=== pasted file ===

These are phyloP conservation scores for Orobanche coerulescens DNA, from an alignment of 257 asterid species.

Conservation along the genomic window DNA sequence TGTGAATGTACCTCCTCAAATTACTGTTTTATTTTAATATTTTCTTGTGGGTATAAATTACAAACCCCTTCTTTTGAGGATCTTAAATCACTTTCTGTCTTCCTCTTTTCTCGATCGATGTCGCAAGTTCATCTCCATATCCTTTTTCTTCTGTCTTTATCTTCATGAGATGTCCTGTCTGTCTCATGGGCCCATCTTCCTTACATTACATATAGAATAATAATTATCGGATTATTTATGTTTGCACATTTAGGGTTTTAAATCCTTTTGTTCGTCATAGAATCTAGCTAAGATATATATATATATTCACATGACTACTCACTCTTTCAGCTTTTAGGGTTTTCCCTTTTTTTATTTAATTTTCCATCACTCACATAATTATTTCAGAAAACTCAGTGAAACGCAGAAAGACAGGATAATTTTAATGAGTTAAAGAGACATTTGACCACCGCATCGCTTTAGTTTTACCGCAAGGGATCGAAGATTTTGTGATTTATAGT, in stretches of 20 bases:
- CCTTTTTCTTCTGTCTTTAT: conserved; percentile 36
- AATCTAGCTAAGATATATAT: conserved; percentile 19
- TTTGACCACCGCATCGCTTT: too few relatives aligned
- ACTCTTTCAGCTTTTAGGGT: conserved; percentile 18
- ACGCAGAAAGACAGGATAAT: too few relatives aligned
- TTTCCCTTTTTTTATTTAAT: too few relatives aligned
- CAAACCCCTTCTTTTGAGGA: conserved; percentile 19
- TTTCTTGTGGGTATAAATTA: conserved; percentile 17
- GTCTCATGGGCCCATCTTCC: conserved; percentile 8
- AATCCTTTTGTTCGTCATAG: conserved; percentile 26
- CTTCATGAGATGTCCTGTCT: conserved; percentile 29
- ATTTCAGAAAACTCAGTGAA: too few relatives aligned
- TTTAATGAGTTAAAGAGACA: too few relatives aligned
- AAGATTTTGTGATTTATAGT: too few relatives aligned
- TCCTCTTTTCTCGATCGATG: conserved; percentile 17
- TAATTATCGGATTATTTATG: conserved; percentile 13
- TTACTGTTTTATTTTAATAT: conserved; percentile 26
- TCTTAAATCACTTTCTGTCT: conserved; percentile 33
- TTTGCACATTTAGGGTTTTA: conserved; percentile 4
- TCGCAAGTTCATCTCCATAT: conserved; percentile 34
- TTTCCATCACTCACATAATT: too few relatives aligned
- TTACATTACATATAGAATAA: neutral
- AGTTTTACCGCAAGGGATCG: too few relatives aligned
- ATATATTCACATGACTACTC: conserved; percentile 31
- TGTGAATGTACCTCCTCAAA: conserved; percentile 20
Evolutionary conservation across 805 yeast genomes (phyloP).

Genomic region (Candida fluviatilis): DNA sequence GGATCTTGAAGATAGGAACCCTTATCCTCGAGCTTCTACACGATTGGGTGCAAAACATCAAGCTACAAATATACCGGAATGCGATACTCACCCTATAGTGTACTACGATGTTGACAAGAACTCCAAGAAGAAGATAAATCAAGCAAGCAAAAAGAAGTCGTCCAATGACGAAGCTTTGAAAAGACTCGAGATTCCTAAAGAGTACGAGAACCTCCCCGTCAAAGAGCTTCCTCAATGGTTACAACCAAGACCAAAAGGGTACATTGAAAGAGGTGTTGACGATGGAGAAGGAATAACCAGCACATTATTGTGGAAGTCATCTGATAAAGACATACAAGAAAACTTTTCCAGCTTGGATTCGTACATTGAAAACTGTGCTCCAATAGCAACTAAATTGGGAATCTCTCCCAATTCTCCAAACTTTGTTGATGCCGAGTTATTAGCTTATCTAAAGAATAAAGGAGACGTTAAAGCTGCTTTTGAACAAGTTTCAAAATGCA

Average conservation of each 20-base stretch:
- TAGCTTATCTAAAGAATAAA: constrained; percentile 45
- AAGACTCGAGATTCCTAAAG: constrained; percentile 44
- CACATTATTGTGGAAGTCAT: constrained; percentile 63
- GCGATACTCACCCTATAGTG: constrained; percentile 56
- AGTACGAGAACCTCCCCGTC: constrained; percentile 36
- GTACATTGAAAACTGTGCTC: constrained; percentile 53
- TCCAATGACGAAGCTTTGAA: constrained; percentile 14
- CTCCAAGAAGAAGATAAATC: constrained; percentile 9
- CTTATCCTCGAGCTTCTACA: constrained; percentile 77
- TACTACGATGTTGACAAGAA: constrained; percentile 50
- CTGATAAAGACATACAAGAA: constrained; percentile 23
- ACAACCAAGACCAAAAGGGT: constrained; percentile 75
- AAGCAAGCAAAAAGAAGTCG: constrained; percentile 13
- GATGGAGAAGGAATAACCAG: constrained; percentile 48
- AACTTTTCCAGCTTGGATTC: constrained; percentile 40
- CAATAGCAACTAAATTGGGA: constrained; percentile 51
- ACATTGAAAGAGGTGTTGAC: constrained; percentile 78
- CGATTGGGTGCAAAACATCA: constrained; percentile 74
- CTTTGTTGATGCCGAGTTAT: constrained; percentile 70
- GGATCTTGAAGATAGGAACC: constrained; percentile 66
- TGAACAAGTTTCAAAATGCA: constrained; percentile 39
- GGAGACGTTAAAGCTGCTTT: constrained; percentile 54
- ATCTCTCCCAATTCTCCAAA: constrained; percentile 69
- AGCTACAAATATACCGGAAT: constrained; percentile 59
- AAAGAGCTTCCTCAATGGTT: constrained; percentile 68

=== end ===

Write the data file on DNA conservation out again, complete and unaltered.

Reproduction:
These are phyloP conservation scores for Orobanche coerulescens DNA, from an alignment of 257 asterid species.

Conservation along the genomic window DNA sequence TGTGAATGTACCTCCTCAAATTACTGTTTTATTTTAATATTTTCTTGTGGGTATAAATTACAAACCCCTTCTTTTGAGGATCTTAAATCACTTTCTGTCTTCCTCTTTTCTCGATCGATGTCGCAAGTTCATCTCCATATCCTTTTTCTTCTGTCTTTATCTTCATGAGATGTCCTGTCTGTCTCATGGGCCCATCTTCCTTACATTACATATAGAATAATAATTATCGGATTATTTATGTTTGCACATTTAGGGTTTTAAATCCTTTTGTTCGTCATAGAATCTAGCTAAGATATATATATATATTCACATGACTACTCACTCTTTCAGCTTTTAGGGTTTTCCCTTTTTTTATTTAATTTTCCATCACTCACATAATTATTTCAGAAAACTCAGTGAAACGCAGAAAGACAGGATAATTTTAATGAGTTAAAGAGACATTTGACCACCGCATCGCTTTAGTTTTACCGCAAGGGATCGAAGATTTTGTGATTTATAGT, in stretches of 20 bases:
- CCTTTTTCTTCTGTCTTTAT: conserved; percentile 36
- AATCTAGCTAAGATATATAT: conserved; percentile 19
- TTTGACCACCGCATCGCTTT: too few relatives aligned
- ACTCTTTCAGCTTTTAGGGT: conserved; percentile 18
- ACGCAGAAAGACAGGATAAT: too few relatives aligned
- TTTCCCTTTTTTTATTTAAT: too few relatives aligned
- CAAACCCCTTCTTTTGAGGA: conserved; percentile 19
- TTTCTTGTGGGTATAAATTA: conserved; percentile 17
- GTCTCATGGGCCCATCTTCC: conserved; percentile 8
- AATCCTTTTGTTCGTCATAG: conserved; percentile 26
- CTTCATGAGATGTCCTGTCT: conserved; percentile 29
- ATTTCAGAAAACTCAGTGAA: too few relatives aligned
- TTTAATGAGTTAAAGAGACA: too few relatives aligned
- AAGATTTTGTGATTTATAGT: too few relatives aligned
- TCCTCTTTTCTCGATCGATG: conserved; percentile 17
- TAATTATCGGATTATTTATG: conserved; percentile 13
- TTACTGTTTTATTTTAATAT: conserved; percentile 26
- TCTTAAATCACTTTCTGTCT: conserved; percentile 33
- TTTGCACATTTAGGGTTTTA: conserved; percentile 4
- TCGCAAGTTCATCTCCATAT: conserved; percentile 34
- TTTCCATCACTCACATAATT: too few relatives aligned
- TTACATTACATATAGAATAA: neutral
- AGTTTTACCGCAAGGGATCG: too few relatives aligned
- ATATATTCACATGACTACTC: conserved; percentile 31
- TGTGAATGTACCTCCTCAAA: conserved; percentile 20
Evolutionary conservation across 805 yeast genomes (phyloP).

Genomic region (Candida fluviatilis): DNA sequence GGATCTTGAAGATAGGAACCCTTATCCTCGAGCTTCTACACGATTGGGTGCAAAACATCAAGCTACAAATATACCGGAATGCGATACTCACCCTATAGTGTACTACGATGTTGACAAGAACTCCAAGAAGAAGATAAATCAAGCAAGCAAAAAGAAGTCGTCCAATGACGAAGCTTTGAAAAGACTCGAGATTCCTAAAGAGTACGAGAACCTCCCCGTCAAAGAGCTTCCTCAATGGTTACAACCAAGACCAAAAGGGTACATTGAAAGAGGTGTTGACGATGGAGAAGGAATAACCAGCACATTATTGTGGAAGTCATCTGATAAAGACATACAAGAAAACTTTTCCAGCTTGGATTCGTACATTGAAAACTGTGCTCCAATAGCAACTAAATTGGGAATCTCTCCCAATTCTCCAAACTTTGTTGATGCCGAGTTATTAGCTTATCTAAAGAATAAAGGAGACGTTAAAGCTGCTTTTGAACAAGTTTCAAAATGCA

Average conservation of each 20-base stretch:
- TAGCTTATCTAAAGAATAAA: constrained; percentile 45
- AAGACTCGAGATTCCTAAAG: constrained; percentile 44
- CACATTATTGTGGAAGTCAT: constrained; percentile 63
- GCGATACTCACCCTATAGTG: constrained; percentile 56
- AGTACGAGAACCTCCCCGTC: constrained; percentile 36
- GTACATTGAAAACTGTGCTC: constrained; percentile 53
- TCCAATGACGAAGCTTTGAA: constrained; percentile 14
- CTCCAAGAAGAAGATAAATC: constrained; percentile 9
- CTTATCCTCGAGCTTCTACA: constrained; percentile 77
- TACTACGATGTTGACAAGAA: constrained; percentile 50
- CTGATAAAGACATACAAGAA: constrained; percentile 23
- ACAACCAAGACCAAAAGGGT: constrained; percentile 75
- AAGCAAGCAAAAAGAAGTCG: constrained; percentile 13
- GATGGAGAAGGAATAACCAG: constrained; percentile 48
- AACTTTTCCAGCTTGGATTC: constrained; percentile 40
- CAATAGCAACTAAATTGGGA: constrained; percentile 51
- ACATTGAAAGAGGTGTTGAC: constrained; percentile 78
- CGATTGGGTGCAAAACATCA: constrained; percentile 74
- CTTTGTTGATGCCGAGTTAT: constrained; percentile 70
- GGATCTTGAAGATAGGAACC: constrained; percentile 66
- TGAACAAGTTTCAAAATGCA: constrained; percentile 39
- GGAGACGTTAAAGCTGCTTT: constrained; percentile 54
- ATCTCTCCCAATTCTCCAAA: constrained; percentile 69
- AGCTACAAATATACCGGAAT: constrained; percentile 59
- AAAGAGCTTCCTCAATGGTT: constrained; percentile 68